At Willowbrook School we have worked hard to develop a reading strategy that:
- Is underpinned by robust research;
- Supports pupils' success in other aspects of English, such as Spelling and Writing;
- Enables us to be forensic in identifying areas of weakness in a child's reading 'journey', so that we can respond in a timely and effective way.
Our Reading strategy is based heavily on the evidence-informed book, "The Art and Science of Primary Teaching" by Christopher Such. The book describes reading as "the product of decoding and language comprehension, where weaknesses in either will lead to difficulties with reading comprehension." Essentially, for a child to be able to comprehend what they are reading, they need to be able to read fluently, have a broad vocabulary and a deep knowledge of the world. For this reason, our reading strategy incorporates all three of these elements:
1. Developing fluency
Our reading strategy has a heavy emphasis on supporting children to become confident, fluent readers. This means beginning with a robust, systematic phonics programme, and we use Sounds-Write for this. Alongside continued phonics teaching in Y2 (and beyond), children participate in daily whole-class reading sessions, where children engage in 'extended reading' (prolonged engagement with longer extracts of texts). Through this, children improve their accuracy, pace and prosody - the three components of fluent reading.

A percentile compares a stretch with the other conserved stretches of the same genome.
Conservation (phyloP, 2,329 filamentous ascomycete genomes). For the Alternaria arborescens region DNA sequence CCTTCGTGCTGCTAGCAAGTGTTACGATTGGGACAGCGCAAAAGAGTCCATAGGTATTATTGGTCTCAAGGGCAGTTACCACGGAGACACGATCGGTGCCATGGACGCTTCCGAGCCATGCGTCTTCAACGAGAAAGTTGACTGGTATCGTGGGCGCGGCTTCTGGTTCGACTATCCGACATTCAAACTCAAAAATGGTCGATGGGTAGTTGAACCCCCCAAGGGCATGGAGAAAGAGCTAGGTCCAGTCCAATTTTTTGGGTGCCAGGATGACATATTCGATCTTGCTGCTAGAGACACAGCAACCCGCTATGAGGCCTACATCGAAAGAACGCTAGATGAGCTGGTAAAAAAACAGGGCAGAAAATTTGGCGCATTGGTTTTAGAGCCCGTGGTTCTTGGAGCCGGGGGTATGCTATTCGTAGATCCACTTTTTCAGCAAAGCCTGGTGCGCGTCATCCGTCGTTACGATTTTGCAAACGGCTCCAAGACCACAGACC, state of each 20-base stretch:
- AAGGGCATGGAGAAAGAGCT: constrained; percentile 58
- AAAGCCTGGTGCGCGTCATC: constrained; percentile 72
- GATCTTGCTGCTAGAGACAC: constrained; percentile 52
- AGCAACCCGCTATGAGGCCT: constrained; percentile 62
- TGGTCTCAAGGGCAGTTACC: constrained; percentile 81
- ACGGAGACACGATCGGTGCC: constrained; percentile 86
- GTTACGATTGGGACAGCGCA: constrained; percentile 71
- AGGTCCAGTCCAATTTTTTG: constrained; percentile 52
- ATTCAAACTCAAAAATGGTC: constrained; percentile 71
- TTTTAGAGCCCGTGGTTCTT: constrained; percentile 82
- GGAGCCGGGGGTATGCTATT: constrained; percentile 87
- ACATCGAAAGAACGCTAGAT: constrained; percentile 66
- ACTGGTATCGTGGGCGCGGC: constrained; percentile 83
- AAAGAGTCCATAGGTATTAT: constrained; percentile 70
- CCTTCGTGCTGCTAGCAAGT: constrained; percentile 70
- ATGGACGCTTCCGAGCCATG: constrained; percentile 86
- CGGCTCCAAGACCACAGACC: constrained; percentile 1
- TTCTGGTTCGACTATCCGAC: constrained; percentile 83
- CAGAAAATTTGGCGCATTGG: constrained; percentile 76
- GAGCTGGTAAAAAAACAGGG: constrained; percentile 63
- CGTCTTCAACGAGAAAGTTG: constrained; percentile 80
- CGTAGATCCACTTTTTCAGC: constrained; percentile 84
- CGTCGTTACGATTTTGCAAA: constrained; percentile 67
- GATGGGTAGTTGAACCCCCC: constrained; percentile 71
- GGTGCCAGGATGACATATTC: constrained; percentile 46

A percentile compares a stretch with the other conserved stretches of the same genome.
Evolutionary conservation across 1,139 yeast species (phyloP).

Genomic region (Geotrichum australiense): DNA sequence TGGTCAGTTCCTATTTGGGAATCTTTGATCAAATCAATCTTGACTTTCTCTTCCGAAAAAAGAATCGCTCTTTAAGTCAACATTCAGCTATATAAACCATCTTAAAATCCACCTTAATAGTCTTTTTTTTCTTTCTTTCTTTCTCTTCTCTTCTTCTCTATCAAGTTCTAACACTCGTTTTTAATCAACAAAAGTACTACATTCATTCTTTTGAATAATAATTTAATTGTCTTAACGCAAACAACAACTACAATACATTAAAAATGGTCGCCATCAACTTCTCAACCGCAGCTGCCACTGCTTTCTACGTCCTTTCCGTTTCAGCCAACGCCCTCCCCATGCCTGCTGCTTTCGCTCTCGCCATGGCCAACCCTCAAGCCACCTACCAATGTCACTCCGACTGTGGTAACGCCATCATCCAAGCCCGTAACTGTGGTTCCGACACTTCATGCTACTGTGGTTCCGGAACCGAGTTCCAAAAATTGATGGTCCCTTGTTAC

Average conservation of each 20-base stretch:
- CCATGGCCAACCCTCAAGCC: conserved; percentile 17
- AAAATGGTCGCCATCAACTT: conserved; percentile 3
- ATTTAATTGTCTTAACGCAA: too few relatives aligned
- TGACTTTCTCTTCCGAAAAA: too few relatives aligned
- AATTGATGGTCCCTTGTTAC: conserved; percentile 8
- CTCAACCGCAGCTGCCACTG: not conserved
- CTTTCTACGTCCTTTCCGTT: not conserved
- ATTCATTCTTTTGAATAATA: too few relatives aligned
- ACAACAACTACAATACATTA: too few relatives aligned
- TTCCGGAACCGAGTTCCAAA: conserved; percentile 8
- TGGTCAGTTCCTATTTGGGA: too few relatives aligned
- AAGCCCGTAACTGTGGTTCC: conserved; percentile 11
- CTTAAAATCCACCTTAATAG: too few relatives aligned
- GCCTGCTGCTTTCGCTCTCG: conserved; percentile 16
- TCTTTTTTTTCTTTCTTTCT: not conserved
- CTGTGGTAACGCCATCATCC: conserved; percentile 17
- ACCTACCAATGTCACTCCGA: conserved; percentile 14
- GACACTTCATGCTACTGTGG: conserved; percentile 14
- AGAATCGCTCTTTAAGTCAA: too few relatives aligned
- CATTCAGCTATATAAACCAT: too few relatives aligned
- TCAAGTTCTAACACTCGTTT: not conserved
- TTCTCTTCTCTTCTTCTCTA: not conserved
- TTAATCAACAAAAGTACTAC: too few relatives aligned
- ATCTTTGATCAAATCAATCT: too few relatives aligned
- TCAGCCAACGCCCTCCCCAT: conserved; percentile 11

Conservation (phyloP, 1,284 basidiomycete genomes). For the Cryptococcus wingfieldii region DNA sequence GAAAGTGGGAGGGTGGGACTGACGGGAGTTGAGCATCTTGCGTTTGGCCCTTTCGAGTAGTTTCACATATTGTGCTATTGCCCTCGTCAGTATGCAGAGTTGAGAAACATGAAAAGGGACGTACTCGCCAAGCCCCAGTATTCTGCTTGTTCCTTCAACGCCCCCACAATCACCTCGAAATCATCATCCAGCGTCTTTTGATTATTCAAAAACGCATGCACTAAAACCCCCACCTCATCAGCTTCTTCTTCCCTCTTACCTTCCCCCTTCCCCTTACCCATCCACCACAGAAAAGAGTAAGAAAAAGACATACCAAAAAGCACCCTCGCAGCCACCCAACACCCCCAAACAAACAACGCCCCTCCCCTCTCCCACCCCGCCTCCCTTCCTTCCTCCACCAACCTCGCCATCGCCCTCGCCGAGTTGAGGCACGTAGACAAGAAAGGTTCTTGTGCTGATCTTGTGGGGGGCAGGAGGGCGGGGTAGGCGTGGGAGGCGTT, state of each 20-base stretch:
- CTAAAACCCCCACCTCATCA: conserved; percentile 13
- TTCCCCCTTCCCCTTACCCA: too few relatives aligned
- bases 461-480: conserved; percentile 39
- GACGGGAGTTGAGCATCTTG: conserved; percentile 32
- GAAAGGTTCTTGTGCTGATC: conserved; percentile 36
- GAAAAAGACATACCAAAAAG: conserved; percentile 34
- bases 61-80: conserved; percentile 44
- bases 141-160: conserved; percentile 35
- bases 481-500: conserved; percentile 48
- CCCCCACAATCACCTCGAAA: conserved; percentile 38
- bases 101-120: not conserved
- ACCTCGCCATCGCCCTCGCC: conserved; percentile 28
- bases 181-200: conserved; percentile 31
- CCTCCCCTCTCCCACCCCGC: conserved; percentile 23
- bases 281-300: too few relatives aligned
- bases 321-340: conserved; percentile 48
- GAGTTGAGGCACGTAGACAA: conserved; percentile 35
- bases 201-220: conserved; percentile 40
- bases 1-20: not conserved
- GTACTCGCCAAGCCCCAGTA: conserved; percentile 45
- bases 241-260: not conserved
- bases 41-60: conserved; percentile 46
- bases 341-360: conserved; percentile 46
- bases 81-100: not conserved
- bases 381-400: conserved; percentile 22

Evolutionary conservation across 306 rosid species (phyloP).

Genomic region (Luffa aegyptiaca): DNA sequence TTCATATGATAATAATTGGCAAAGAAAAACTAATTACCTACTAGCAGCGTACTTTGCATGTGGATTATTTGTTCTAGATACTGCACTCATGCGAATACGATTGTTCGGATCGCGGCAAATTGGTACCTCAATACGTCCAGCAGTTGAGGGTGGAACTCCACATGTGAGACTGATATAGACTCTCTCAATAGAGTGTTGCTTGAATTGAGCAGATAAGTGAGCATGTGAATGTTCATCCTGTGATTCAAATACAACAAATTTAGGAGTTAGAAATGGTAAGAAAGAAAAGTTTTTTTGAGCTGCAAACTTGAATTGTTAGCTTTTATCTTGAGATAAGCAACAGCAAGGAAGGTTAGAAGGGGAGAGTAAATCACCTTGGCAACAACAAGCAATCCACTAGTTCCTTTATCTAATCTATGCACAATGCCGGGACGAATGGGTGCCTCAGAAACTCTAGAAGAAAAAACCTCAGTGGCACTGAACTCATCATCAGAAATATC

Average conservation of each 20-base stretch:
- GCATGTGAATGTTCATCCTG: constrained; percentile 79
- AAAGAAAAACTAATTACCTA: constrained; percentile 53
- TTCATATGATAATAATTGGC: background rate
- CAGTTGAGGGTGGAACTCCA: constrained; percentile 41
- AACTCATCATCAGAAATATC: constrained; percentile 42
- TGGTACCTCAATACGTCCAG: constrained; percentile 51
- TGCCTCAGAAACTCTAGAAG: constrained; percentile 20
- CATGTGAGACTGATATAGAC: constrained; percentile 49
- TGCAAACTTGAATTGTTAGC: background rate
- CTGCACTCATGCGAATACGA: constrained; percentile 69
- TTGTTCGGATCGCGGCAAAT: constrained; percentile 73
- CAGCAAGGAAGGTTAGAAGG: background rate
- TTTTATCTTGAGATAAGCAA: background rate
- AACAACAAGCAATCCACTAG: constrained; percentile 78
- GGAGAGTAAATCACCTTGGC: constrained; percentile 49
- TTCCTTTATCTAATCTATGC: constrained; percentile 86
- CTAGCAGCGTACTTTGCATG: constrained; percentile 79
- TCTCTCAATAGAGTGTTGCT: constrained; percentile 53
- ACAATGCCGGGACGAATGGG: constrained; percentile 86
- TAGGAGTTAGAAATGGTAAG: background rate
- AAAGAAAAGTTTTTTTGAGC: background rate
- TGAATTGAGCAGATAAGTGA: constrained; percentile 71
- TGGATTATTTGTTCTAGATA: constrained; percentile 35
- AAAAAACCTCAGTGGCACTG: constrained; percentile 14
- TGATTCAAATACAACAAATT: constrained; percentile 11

2. Improving vocabulary
A wide range of challenging vocabulary is embedded in our curriculum, and teachers also explore new words at every opportunity during the normal school day. We also include some discrete vocabulary instruction in pupils' KS2 reading 'diet'. This involves children engaging with 'tier two words' or Latin/Greek root words. In these sessions, children deepen their knowledge of the English language and are given lots of opportunities to revisit/retrieve knowledge of previously learned vocabulary.
3. Knowledge of the world
When a child tries to comprehend what they are reading, they draw on their own background knowledge to try to make sense of the context and the language being used. Creating this mental representation of the situation being described is called a 'situation model'. With this in mind, we think it is vital that our curriculum is knowledge-rich, as this enhances children's schema-development and gives them a deeper knowledge of a wide range of people, places and concepts. We believe that a knowledge-rich curriculum is an essential component of an effective reading strategy.
Other aspects of becoming a confident reader - such as understanding text structures, syntax and metaphors - are developed through shared exploration of quality texts/extracts. This happens during reading instruction activities such as 'Close Reading' and 'Shared Reading'.
Is there a place for generic comprehension 'skills'?
Comprehension skills (or strategies) are best thought of as a set of tricks that are quickly taught and that can help children when completing written comprehension tasks/tests. While we do see some value in teaching these skills, they are not a central component of our reading strategy, but something we increasingly focus on in Upper Key Stage Two. The three components described above are what help to make a truly effective reader. Comprehension skills are not generic/transferable, so teaching them in such a way is unlikely to be very effective.